Florida lawmakers joined efforts in other states this year to curb questionable pricing practices of pharmacy benefit managers (PBMs), the increasingly controversial financial intermediaries between drug makers and drug takers.
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Explore This IssueOctober 2022
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Health insurance companies hire PBMs to negotiate discounts and rebates with drug companies to lower prescription drug costs for their members. However, suspicion over who really benefits has led to calls for legislative action at both the state and federal levels.
Proponents of PBMs maintain they help lower the cost of prescription drugs and are an important player in the healthcare industry. Nevertheless, a 2020 Supreme Court ruling that gave states the right to regulate them may prompt greater examination of how they operate.
Recently, Florida legislators passed into law HB 357, which includes a $10,000 fine for PBMs that don’t register with the state Office of Insurance Regulation (OIR).1 The new law changed enforcement responsibility from the Florida Board of Pharmacy to the OIR, giving more teeth to the registration requirement, as well as protection for pharmacies when audited by a PBM or health plan.
“This bill is a step forward on PBM regulation and is especially beneficial for independent pharmacists,” says Robert Levin, MD, FACR, president of Alliance for Transparent and Affordable Prescriptions and past president of the Florida Society of Rheumatology. “The enforcement of registration with the OIR is a good thing as well.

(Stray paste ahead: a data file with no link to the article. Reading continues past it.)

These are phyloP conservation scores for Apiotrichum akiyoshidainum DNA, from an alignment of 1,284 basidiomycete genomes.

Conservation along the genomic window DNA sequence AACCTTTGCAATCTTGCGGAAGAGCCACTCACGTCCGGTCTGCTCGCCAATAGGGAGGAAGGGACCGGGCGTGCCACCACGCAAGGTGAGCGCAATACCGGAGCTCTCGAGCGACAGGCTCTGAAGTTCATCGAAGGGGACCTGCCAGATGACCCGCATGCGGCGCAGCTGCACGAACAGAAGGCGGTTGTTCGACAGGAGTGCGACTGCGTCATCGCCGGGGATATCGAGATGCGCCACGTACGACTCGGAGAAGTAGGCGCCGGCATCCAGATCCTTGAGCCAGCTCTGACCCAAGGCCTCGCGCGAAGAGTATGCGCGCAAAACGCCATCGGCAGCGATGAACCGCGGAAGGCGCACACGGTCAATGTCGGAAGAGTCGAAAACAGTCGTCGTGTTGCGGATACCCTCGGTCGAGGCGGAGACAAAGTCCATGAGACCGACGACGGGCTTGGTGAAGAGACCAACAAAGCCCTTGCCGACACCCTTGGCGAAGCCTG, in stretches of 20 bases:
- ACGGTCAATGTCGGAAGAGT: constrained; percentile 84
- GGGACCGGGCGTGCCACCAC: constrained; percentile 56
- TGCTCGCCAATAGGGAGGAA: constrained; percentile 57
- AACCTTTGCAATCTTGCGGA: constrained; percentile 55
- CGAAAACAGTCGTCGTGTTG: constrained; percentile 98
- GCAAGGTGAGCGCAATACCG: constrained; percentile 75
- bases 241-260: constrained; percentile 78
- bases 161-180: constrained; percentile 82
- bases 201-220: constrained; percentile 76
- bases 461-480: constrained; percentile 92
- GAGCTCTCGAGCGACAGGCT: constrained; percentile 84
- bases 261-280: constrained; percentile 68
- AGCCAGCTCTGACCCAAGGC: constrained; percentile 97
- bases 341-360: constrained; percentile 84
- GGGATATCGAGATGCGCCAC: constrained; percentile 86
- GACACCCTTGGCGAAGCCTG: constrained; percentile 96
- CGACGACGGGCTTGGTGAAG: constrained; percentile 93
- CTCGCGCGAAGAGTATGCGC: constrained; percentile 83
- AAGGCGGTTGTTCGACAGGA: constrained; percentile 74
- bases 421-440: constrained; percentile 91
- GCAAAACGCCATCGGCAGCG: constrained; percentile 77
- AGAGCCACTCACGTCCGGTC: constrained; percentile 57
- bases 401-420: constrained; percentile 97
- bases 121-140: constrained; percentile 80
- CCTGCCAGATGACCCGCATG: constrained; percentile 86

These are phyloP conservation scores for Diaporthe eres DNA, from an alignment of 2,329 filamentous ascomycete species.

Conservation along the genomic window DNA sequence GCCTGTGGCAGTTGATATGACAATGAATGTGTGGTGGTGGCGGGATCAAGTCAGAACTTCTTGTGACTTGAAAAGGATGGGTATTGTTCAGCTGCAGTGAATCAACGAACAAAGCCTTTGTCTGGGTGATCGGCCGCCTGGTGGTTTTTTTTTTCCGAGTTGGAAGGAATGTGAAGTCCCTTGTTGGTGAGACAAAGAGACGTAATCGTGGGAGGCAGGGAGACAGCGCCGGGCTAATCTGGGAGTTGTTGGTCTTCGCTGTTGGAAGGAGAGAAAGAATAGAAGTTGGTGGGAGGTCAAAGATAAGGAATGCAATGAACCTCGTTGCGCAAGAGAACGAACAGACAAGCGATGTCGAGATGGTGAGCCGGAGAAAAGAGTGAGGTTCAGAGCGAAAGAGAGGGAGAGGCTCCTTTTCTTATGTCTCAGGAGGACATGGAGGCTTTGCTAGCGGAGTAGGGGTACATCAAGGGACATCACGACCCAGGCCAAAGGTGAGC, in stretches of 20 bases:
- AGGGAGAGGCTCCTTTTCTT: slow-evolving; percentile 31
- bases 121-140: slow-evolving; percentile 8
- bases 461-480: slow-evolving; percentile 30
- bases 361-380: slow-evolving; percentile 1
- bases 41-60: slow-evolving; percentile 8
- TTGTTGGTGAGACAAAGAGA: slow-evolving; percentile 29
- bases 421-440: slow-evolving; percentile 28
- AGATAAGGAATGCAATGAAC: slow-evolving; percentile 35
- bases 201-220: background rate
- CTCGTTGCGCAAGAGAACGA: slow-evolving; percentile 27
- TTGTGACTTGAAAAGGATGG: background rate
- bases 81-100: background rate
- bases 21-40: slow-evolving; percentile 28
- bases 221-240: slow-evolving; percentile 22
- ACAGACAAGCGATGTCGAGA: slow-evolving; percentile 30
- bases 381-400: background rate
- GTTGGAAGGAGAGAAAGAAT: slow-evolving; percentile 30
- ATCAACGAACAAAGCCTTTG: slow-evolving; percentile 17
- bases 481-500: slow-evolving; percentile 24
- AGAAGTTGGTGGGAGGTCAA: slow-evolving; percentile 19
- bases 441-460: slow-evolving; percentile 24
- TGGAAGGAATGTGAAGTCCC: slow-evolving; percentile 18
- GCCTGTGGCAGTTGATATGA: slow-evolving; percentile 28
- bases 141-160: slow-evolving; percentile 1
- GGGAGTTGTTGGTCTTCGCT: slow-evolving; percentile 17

“There is much more work to be done to benefit patient access, which was not included in this legislation,” Dr. Levin added in an email interview.
PBM Pricing Influence
Four years ago, the Florida Legislature banned gag clauses, meaning PBMs could no longer contractually forbid pharmacies from telling patients when a cash payment for a prescription is cheaper than their insurance copayment.2 Similar bans have passed at the federal level.
Other provisions of Florida’s new law apply mostly to pharmacy audits that won’t directly impact rheumatologists and their patients, says Joseph Cantrell, JD, ACR senior manager of state affairs. He views the law a positive development, but says more reform is needed to achieve greater transparency and reduce the drug pricing power of PBMs.
“I don’t want to undersell an improvement, but $10,000 isn’t even pocket change for PBMs,” Mr. Cantrell notes.
In the U.S., 66 PBMs manage the pharmacy benefits of about 270 million Americans, according to the National Association of Insurance Commissioners. Three of the largest of these companies—Express Scripts, CVS Caremark and OptumRx—hold a combined market share of almost 90%.3